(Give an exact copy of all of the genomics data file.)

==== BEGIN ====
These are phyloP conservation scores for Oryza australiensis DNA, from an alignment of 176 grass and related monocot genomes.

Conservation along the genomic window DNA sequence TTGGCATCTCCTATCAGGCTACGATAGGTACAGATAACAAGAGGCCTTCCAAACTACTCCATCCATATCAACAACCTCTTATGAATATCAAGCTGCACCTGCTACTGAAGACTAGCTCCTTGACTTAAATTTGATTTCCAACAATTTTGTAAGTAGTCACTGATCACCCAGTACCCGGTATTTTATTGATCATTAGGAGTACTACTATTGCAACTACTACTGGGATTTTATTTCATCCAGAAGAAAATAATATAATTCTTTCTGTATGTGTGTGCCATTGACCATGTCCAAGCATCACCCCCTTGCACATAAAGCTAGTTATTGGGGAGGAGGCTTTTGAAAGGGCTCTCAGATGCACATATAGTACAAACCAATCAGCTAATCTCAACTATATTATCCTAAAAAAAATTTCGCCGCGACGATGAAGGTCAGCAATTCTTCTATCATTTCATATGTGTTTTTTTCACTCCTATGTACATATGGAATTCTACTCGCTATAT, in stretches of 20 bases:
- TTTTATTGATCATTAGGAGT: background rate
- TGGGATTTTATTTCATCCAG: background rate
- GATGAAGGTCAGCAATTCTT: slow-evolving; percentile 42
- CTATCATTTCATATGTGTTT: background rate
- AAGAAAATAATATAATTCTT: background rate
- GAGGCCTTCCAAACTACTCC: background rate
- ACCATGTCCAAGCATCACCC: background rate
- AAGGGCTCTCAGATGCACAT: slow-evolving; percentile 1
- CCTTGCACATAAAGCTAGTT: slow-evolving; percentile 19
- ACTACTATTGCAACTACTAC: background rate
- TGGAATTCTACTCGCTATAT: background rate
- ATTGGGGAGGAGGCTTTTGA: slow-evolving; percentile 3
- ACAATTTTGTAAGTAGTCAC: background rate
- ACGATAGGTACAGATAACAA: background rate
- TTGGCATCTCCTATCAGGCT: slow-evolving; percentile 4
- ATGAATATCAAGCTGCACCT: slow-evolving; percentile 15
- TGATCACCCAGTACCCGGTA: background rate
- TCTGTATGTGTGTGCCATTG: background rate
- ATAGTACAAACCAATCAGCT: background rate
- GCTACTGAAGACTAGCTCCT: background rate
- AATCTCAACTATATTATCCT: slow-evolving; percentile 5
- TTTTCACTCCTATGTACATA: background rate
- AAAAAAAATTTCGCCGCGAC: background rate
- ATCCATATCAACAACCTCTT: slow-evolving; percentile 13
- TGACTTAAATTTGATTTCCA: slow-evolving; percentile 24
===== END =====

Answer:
These are phyloP conservation scores for Oryza australiensis DNA, from an alignment of 176 grass and related monocot genomes.

Conservation along the genomic window DNA sequence TTGGCATCTCCTATCAGGCTACGATAGGTACAGATAACAAGAGGCCTTCCAAACTACTCCATCCATATCAACAACCTCTTATGAATATCAAGCTGCACCTGCTACTGAAGACTAGCTCCTTGACTTAAATTTGATTTCCAACAATTTTGTAAGTAGTCACTGATCACCCAGTACCCGGTATTTTATTGATCATTAGGAGTACTACTATTGCAACTACTACTGGGATTTTATTTCATCCAGAAGAAAATAATATAATTCTTTCTGTATGTGTGTGCCATTGACCATGTCCAAGCATCACCCCCTTGCACATAAAGCTAGTTATTGGGGAGGAGGCTTTTGAAAGGGCTCTCAGATGCACATATAGTACAAACCAATCAGCTAATCTCAACTATATTATCCTAAAAAAAATTTCGCCGCGACGATGAAGGTCAGCAATTCTTCTATCATTTCATATGTGTTTTTTTCACTCCTATGTACATATGGAATTCTACTCGCTATAT, in stretches of 20 bases:
- TTTTATTGATCATTAGGAGT: background rate
- TGGGATTTTATTTCATCCAG: background rate
- GATGAAGGTCAGCAATTCTT: slow-evolving; percentile 42
- CTATCATTTCATATGTGTTT: background rate
- AAGAAAATAATATAATTCTT: background rate
- GAGGCCTTCCAAACTACTCC: background rate
- ACCATGTCCAAGCATCACCC: background rate
- AAGGGCTCTCAGATGCACAT: slow-evolving; percentile 1
- CCTTGCACATAAAGCTAGTT: slow-evolving; percentile 19
- ACTACTATTGCAACTACTAC: background rate
- TGGAATTCTACTCGCTATAT: background rate
- ATTGGGGAGGAGGCTTTTGA: slow-evolving; percentile 3
- ACAATTTTGTAAGTAGTCAC: background rate
- ACGATAGGTACAGATAACAA: background rate
- TTGGCATCTCCTATCAGGCT: slow-evolving; percentile 4
- ATGAATATCAAGCTGCACCT: slow-evolving; percentile 15
- TGATCACCCAGTACCCGGTA: background rate
- TCTGTATGTGTGTGCCATTG: background rate
- ATAGTACAAACCAATCAGCT: background rate
- GCTACTGAAGACTAGCTCCT: background rate
- AATCTCAACTATATTATCCT: slow-evolving; percentile 5
- TTTTCACTCCTATGTACATA: background rate
- AAAAAAAATTTCGCCGCGAC: background rate
- ATCCATATCAACAACCTCTT: slow-evolving; percentile 13
- TGACTTAAATTTGATTTCCA: slow-evolving; percentile 24